TORONTO — Police said Sunday that a Canadian man has been arrested for allegedly trying to sell classified information to the Chinese government about Canada's warship building procurement strategy.
The Royal Canadian Mounted Police said that Qing Quentin Huang, 53, of Burlington, Ontario, was arrested on Saturday and appeared in court Sunday.
RCMP Chief Supt. Jennifer Strachan said the suspect is charged with communicating with a foreign entity under the Security of Information Act.
Police said the suspect works for Lloyd Register, a ship design sub-contractor to Irving Shipbuilding. Authorities said the classified information relates to Canada's strategy on building patrol ships, frigates, naval auxiliary vessels, science research vessels and ice breakers.
Police said the suspect acted alone in trying to pass information to the Chinese government.
"In these types of cases, sharing of information may give a foreign entity a tactical, military or competitive advantage by knowing the specification of vessels responsible for defending Canadian waters and Canadian sovereignty," Strachan said.
Strachan called it valuable research and development information. She said it could also provide an unfair competitive and economic advantage.
Police first learned of the situation on Thursday and were able to act swiftly to safeguard the information involved, Strachan said. "We are confident our prompt and firm intervention has limited the damage to our collective safety and security," Strachan said.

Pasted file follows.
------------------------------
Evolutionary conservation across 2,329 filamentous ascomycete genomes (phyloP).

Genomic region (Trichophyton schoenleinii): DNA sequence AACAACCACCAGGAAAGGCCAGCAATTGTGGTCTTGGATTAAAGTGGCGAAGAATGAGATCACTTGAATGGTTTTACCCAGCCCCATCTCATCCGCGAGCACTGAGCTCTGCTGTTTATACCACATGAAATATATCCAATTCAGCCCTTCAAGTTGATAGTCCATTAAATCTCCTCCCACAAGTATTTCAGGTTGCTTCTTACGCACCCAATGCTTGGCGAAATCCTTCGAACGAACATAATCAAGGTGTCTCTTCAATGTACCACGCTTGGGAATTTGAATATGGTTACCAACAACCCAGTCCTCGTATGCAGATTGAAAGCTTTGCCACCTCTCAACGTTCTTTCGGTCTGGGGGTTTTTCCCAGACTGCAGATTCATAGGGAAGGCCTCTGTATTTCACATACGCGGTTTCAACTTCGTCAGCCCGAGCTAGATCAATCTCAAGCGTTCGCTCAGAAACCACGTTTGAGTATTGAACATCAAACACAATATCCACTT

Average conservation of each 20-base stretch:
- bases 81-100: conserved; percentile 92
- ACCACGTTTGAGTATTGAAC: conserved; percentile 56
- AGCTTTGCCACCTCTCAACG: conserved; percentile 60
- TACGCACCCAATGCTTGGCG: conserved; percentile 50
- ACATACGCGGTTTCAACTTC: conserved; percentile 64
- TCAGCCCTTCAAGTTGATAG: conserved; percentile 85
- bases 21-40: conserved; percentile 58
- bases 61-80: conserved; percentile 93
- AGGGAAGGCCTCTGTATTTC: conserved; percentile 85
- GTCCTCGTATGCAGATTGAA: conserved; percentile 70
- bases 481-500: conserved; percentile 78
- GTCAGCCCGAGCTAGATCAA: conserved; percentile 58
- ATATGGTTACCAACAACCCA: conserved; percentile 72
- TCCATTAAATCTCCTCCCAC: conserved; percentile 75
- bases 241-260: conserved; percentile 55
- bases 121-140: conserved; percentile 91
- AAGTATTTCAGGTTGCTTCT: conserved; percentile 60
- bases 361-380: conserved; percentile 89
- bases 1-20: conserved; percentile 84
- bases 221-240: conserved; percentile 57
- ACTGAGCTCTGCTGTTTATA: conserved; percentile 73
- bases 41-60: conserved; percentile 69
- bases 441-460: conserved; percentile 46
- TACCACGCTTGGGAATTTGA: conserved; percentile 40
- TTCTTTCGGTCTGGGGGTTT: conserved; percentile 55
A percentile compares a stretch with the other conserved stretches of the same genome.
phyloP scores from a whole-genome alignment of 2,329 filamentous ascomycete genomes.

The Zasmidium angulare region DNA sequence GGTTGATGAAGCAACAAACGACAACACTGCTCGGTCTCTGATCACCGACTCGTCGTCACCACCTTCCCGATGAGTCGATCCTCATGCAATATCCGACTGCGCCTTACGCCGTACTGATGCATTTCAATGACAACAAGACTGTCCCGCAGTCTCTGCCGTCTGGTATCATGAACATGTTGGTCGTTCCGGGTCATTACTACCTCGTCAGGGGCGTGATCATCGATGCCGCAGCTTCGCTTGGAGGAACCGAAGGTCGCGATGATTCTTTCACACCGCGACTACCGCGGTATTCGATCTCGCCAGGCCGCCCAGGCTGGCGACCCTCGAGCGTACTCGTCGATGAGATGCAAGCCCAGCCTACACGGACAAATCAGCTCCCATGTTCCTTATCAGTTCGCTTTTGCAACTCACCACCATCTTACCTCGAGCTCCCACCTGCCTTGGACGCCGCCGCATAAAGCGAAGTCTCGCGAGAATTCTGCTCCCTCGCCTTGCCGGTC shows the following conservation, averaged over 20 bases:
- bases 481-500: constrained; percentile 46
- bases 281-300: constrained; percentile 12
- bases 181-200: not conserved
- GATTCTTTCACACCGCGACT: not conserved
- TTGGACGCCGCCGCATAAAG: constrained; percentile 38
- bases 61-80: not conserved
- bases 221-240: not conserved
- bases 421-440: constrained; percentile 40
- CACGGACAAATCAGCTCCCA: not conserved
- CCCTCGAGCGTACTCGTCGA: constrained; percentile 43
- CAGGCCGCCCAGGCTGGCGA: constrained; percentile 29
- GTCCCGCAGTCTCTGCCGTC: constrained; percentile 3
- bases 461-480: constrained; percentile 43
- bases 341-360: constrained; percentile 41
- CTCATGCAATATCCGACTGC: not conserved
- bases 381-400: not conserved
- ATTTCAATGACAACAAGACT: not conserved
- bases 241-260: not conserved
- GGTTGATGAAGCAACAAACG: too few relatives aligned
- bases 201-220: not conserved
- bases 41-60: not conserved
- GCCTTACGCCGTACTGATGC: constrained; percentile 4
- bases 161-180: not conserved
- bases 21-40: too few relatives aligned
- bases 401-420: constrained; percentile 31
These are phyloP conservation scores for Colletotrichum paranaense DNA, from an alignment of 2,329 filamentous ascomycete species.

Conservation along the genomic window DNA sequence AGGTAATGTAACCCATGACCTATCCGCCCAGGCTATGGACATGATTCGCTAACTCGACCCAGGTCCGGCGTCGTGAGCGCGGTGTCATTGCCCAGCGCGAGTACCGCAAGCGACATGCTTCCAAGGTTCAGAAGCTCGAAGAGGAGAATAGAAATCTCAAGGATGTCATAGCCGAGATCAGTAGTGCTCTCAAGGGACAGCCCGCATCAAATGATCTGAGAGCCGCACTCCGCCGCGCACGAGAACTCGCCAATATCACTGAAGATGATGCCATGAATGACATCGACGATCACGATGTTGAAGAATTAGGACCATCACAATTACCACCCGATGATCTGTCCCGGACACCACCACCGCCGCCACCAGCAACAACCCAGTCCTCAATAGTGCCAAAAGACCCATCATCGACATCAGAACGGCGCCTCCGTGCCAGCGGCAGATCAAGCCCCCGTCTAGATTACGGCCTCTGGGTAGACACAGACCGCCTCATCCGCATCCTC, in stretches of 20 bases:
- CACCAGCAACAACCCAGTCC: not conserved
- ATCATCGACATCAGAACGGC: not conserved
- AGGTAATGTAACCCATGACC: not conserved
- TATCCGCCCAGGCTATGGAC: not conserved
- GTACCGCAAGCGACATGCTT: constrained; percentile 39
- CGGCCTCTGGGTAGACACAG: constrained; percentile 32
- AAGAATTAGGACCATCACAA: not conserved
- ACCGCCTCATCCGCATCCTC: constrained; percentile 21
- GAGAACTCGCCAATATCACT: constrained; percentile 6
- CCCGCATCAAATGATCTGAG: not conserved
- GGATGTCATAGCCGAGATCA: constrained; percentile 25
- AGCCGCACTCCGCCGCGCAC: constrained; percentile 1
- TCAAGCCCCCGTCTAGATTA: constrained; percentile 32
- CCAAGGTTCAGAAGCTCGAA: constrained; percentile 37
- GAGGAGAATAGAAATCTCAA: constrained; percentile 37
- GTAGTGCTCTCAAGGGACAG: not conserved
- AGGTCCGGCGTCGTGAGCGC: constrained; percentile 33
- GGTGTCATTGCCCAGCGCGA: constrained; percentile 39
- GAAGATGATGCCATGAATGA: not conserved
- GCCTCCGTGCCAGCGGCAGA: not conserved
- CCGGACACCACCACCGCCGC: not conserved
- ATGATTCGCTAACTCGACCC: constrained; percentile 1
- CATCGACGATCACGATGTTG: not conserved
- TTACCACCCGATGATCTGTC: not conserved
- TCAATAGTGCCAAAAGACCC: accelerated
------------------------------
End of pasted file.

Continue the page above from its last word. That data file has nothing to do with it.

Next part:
Stephen Lecce, a spokesman for Canadian Prime Minister Stephen Harper, praised police for their good work. RCMP Supt. Larry Tremblay said Canada's foreign affairs department has been in contact with their Chinese counterparts about the case.
The suspect is due back in court on Wednesday for a bail hearing. He faces a maximum sentence of life in prison if convicted.
A Canadian navy intelligence officer was sentenced to 20 years in prison last February after pleading guilty to selling military secrets to Russia. Sub-Lt. Jeffrey Paul Delisle worked at a naval intelligence center and had access to information shared by Canada, the United States, Britain, Australia and New Zealand. Delisle admitted that he walked into the Russian embassy in Ottawa in 2007 and offered his services for money.